In case you’ve ever wondered what connects your intestine to your abdomen, there’s a word — and now, a single organ — for that: the mesentery.
Don’t worry; you haven’t grown a new organ. It’s always been there, performing important functions that affect systems throughout the body, from cardiovascular to immunological.
Leonardo da Vinci depicted it as one contiguous organ, and it remained that way for centuries until 1885, when Sir Frederick Treves’ findings presented the mesentery as fragmented amongst the small intestine, transverse colon and sigmoid colon.
The research of Dr. J. Calvin Coffey, foundation chair of surgery at the University of Limerick, is reclassifying this part of the digestive system as a contiguous organ. In a new study, Coffey has established the anatomy and structure of the mesentery, using images and compiling research to show that the organ’s continuity can be seen only when it’s exposed in a certain way.
The current findings resonate with those of Carl Toldt, who accurately described the presence of the mesentery in 1878. But his research was largely overlooked. At the time, Treves’ findings supported the statements of Henry Gray, who mentioned multiple mesenteries in the 1858 first edition of his book “Gray’s Anatomy,” the go-to medical textbook for students around the world.
Coffey’s research has already prompted the latest edition of “Gray’s Anatomy” to refer to the mesentery as a continuous organ.
What does it do?
Linking your gut to the rest of your body is an important task, and the mesentery performs it well.
Among its functions, it carries blood and lymphatic fluid between the intestine and the rest of the body. It also maintains the position of the intestine so that it’s connected with the abdominal wall without being in direct contact.
That connection is key.
“Without a mesentery to keep the intestine connected, the intestine would have to attach directly to the body wall,” Coffey said. “It is unlikely that it would be able to contract and relax along its entire length if it were directly in contact. It maintains the intestine in a particular conformation, ‘hitched up,’ so that when you stand up or walk about, it doesn’t collapse into the pelvis and not function.”
Although researchers know that the mesentery plays an important role in the intestinal, vascular, endocrine, cardiovascular and immunological systems, more research is needed to determine the extent of those roles.
But they do have evidence that the mesentery takes environmental signals from the intestine and orchestrates the body’s response, Coffey said. One example is how bacteria are sampled in the lymph glands in the mesentery. In response, the glands then coordinate immune responses.
Why has it been misunderstood?
To look at the shape of the membrane, which Coffey calls remarkable, it’s easy to see why the mesentery has been depicted differently. It has a spiral formation in the abdomen and is packaged along a spinal trajectory, starting in the upper abdomen and ending in the pelvis.
“In between, it fans out, like a Chinese fan, to span the length of the intestine from the upper small intestine to the end of the large bowel,” Coffey said.
The latest anatomy and structure clarifications aid not only doctors, but medical students as well.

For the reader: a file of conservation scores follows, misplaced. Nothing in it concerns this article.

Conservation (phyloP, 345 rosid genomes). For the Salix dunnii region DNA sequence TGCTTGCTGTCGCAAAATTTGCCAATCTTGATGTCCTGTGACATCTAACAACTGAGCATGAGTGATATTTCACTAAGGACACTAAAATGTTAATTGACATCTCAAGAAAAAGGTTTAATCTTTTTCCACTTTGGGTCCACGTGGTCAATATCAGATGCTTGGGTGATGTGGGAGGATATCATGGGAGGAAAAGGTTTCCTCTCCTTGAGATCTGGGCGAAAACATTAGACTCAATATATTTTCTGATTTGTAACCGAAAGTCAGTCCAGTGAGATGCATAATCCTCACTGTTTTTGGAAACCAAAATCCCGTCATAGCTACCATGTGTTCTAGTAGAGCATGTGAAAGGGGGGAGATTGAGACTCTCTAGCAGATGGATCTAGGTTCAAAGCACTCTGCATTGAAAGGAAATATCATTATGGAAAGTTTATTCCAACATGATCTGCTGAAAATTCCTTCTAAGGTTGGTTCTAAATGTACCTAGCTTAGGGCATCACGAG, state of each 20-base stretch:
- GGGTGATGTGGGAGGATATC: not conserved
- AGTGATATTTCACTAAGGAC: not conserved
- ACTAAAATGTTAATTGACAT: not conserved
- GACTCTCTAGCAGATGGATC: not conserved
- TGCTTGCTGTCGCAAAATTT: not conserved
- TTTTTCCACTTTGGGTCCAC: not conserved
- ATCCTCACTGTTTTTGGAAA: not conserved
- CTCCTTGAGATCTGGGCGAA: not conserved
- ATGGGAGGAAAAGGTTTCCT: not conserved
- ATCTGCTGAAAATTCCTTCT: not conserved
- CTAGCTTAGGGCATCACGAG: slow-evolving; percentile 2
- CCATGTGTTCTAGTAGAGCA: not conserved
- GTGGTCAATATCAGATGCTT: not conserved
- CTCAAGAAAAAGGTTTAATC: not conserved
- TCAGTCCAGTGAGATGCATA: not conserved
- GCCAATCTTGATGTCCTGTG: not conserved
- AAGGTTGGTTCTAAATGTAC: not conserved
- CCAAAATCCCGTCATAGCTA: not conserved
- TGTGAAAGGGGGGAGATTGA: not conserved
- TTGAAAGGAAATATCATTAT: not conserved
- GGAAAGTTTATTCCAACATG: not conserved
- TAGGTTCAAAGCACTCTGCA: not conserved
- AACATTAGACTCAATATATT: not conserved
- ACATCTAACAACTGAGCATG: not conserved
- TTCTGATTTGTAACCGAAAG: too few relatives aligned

“For students, it greatly simplifies the matter of the mesentery,” Coffey said. “This was traditionally regarded as a complex field. The current anatomic model is elegant and simple and will help students understand this structure. It will also provide them with a new perspective from which to view other organs in the abdomen. For example, we now know that the mesentery and intestine intersect along the entire length of the small and large intestine, whereas previously, this was though to occur in some regions only.”
Improving surgery and treatment
More research will allow for better definition of the gut membrane’s function, what happens when it functions abnormally and diseases that affect it. This also allows for mesenteric science to become its own field of medical study, like neurology.
Coffey hopes that creating a better understanding of the mesentery can help with diagnosing issues and less invasive ways of assessing them. Currently, its remote location in the body means the mesentery can be accessed only radiologically or surgically. This research lays the foundation for investigating possible prescriptions and how less-invasive endoscopic procedures during a colonscopy could map the mesentery.
Adopting a universal classification like this in the medical world has benefits that extend to standardizing surgical procedures, such as moving or cutting into the intestine. The mesentery extends from the duodenum, or first part of the small intestine immediately beyond the stomach, all the way to the rectum, the final section of the large intestine.
Because of this, it can factor into diseases such as Crohn’s, colorectal cancer, inflammatory bowel disease or cardiovascular disease and major health concerns like diabetes, obesity and metabolic syndrome. The more doctors know about the exact function of the mesentery, the more measures they can take to investigate the part it plays.
“For doctors, it provides us with an opportunity to refresh our approach to many diseases such as inflammatory bowel disease and others,” Coffey said. “This could help in identifying the mechanisms underlying these conditions and help us in unraveling their cause and how they develop.”